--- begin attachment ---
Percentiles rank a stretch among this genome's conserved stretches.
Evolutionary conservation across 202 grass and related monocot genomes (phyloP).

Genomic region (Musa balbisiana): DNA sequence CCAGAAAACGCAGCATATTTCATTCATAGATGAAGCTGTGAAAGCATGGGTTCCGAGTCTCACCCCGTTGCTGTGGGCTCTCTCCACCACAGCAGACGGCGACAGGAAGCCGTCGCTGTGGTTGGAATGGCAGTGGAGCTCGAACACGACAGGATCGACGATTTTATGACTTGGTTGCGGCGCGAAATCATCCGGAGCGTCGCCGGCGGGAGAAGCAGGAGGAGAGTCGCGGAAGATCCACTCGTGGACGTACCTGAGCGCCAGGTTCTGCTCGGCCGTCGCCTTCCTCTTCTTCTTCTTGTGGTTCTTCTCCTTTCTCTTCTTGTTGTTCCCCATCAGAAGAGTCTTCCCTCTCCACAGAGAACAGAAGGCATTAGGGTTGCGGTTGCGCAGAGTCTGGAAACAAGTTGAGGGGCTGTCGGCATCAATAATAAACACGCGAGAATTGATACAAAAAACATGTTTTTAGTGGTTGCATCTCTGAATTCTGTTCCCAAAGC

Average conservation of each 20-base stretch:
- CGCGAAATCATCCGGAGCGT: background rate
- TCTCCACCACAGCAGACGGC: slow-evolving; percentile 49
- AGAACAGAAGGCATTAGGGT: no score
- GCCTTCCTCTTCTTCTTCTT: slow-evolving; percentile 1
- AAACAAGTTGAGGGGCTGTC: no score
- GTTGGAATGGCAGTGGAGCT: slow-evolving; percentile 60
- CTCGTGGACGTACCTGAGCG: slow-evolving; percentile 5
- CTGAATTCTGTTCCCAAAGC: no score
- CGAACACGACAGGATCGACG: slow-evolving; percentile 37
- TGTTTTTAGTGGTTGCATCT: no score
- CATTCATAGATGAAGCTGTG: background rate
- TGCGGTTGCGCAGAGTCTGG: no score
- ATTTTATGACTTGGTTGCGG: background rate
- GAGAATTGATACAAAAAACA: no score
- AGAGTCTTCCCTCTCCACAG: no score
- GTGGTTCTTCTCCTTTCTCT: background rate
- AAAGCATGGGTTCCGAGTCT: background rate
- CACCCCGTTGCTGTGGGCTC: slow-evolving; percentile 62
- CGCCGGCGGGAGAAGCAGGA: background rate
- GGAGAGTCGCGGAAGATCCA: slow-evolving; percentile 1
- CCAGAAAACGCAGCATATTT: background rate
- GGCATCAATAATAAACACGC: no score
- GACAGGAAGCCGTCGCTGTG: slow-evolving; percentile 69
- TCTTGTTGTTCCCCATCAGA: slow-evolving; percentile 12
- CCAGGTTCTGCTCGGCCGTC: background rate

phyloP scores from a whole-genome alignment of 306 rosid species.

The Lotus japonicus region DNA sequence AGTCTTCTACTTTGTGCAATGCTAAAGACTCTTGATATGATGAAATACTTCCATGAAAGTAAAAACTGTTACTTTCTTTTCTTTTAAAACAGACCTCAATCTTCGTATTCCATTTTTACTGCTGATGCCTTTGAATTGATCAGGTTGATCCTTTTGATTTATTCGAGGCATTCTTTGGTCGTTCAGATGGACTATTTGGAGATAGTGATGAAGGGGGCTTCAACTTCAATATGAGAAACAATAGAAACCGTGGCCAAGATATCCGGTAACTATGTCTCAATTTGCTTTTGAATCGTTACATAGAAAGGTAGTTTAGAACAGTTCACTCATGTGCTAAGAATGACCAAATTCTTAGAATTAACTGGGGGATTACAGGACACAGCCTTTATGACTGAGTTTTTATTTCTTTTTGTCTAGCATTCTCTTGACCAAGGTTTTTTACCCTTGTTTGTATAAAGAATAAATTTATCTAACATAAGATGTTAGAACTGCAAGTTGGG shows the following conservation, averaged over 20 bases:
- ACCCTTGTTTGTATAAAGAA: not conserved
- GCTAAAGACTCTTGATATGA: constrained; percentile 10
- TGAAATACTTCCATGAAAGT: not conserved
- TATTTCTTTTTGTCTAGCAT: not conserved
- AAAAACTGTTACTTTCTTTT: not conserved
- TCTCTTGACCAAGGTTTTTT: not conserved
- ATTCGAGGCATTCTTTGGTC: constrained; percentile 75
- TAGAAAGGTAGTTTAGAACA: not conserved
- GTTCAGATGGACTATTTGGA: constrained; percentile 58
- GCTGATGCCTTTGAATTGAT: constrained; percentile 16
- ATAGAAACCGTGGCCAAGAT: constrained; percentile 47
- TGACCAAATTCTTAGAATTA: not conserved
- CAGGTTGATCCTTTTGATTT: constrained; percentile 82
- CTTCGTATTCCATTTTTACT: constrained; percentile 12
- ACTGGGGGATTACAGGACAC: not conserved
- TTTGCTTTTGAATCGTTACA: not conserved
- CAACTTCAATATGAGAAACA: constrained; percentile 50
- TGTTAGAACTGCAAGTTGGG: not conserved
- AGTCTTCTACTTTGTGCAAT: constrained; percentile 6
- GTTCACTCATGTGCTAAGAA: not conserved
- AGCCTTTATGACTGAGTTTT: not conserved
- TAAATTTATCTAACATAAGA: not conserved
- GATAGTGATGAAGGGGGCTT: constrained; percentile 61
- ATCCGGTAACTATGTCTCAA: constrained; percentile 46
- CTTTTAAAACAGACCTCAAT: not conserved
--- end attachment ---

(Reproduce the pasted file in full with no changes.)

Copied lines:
Percentiles rank a stretch among this genome's conserved stretches.
Evolutionary conservation across 202 grass and related monocot genomes (phyloP).

Genomic region (Musa balbisiana): DNA sequence CCAGAAAACGCAGCATATTTCATTCATAGATGAAGCTGTGAAAGCATGGGTTCCGAGTCTCACCCCGTTGCTGTGGGCTCTCTCCACCACAGCAGACGGCGACAGGAAGCCGTCGCTGTGGTTGGAATGGCAGTGGAGCTCGAACACGACAGGATCGACGATTTTATGACTTGGTTGCGGCGCGAAATCATCCGGAGCGTCGCCGGCGGGAGAAGCAGGAGGAGAGTCGCGGAAGATCCACTCGTGGACGTACCTGAGCGCCAGGTTCTGCTCGGCCGTCGCCTTCCTCTTCTTCTTCTTGTGGTTCTTCTCCTTTCTCTTCTTGTTGTTCCCCATCAGAAGAGTCTTCCCTCTCCACAGAGAACAGAAGGCATTAGGGTTGCGGTTGCGCAGAGTCTGGAAACAAGTTGAGGGGCTGTCGGCATCAATAATAAACACGCGAGAATTGATACAAAAAACATGTTTTTAGTGGTTGCATCTCTGAATTCTGTTCCCAAAGC

Average conservation of each 20-base stretch:
- CGCGAAATCATCCGGAGCGT: background rate
- TCTCCACCACAGCAGACGGC: slow-evolving; percentile 49
- AGAACAGAAGGCATTAGGGT: no score
- GCCTTCCTCTTCTTCTTCTT: slow-evolving; percentile 1
- AAACAAGTTGAGGGGCTGTC: no score
- GTTGGAATGGCAGTGGAGCT: slow-evolving; percentile 60
- CTCGTGGACGTACCTGAGCG: slow-evolving; percentile 5
- CTGAATTCTGTTCCCAAAGC: no score
- CGAACACGACAGGATCGACG: slow-evolving; percentile 37
- TGTTTTTAGTGGTTGCATCT: no score
- CATTCATAGATGAAGCTGTG: background rate
- TGCGGTTGCGCAGAGTCTGG: no score
- ATTTTATGACTTGGTTGCGG: background rate
- GAGAATTGATACAAAAAACA: no score
- AGAGTCTTCCCTCTCCACAG: no score
- GTGGTTCTTCTCCTTTCTCT: background rate
- AAAGCATGGGTTCCGAGTCT: background rate
- CACCCCGTTGCTGTGGGCTC: slow-evolving; percentile 62
- CGCCGGCGGGAGAAGCAGGA: background rate
- GGAGAGTCGCGGAAGATCCA: slow-evolving; percentile 1
- CCAGAAAACGCAGCATATTT: background rate
- GGCATCAATAATAAACACGC: no score
- GACAGGAAGCCGTCGCTGTG: slow-evolving; percentile 69
- TCTTGTTGTTCCCCATCAGA: slow-evolving; percentile 12
- CCAGGTTCTGCTCGGCCGTC: background rate

phyloP scores from a whole-genome alignment of 306 rosid species.

The Lotus japonicus region DNA sequence AGTCTTCTACTTTGTGCAATGCTAAAGACTCTTGATATGATGAAATACTTCCATGAAAGTAAAAACTGTTACTTTCTTTTCTTTTAAAACAGACCTCAATCTTCGTATTCCATTTTTACTGCTGATGCCTTTGAATTGATCAGGTTGATCCTTTTGATTTATTCGAGGCATTCTTTGGTCGTTCAGATGGACTATTTGGAGATAGTGATGAAGGGGGCTTCAACTTCAATATGAGAAACAATAGAAACCGTGGCCAAGATATCCGGTAACTATGTCTCAATTTGCTTTTGAATCGTTACATAGAAAGGTAGTTTAGAACAGTTCACTCATGTGCTAAGAATGACCAAATTCTTAGAATTAACTGGGGGATTACAGGACACAGCCTTTATGACTGAGTTTTTATTTCTTTTTGTCTAGCATTCTCTTGACCAAGGTTTTTTACCCTTGTTTGTATAAAGAATAAATTTATCTAACATAAGATGTTAGAACTGCAAGTTGGG shows the following conservation, averaged over 20 bases:
- ACCCTTGTTTGTATAAAGAA: not conserved
- GCTAAAGACTCTTGATATGA: constrained; percentile 10
- TGAAATACTTCCATGAAAGT: not conserved
- TATTTCTTTTTGTCTAGCAT: not conserved
- AAAAACTGTTACTTTCTTTT: not conserved
- TCTCTTGACCAAGGTTTTTT: not conserved
- ATTCGAGGCATTCTTTGGTC: constrained; percentile 75
- TAGAAAGGTAGTTTAGAACA: not conserved
- GTTCAGATGGACTATTTGGA: constrained; percentile 58
- GCTGATGCCTTTGAATTGAT: constrained; percentile 16
- ATAGAAACCGTGGCCAAGAT: constrained; percentile 47
- TGACCAAATTCTTAGAATTA: not conserved
- CAGGTTGATCCTTTTGATTT: constrained; percentile 82
- CTTCGTATTCCATTTTTACT: constrained; percentile 12
- ACTGGGGGATTACAGGACAC: not conserved
- TTTGCTTTTGAATCGTTACA: not conserved
- CAACTTCAATATGAGAAACA: constrained; percentile 50
- TGTTAGAACTGCAAGTTGGG: not conserved
- AGTCTTCTACTTTGTGCAAT: constrained; percentile 6
- GTTCACTCATGTGCTAAGAA: not conserved
- AGCCTTTATGACTGAGTTTT: not conserved
- TAAATTTATCTAACATAAGA: not conserved
- GATAGTGATGAAGGGGGCTT: constrained; percentile 61
- ATCCGGTAACTATGTCTCAA: constrained; percentile 46
- CTTTTAAAACAGACCTCAAT: not conserved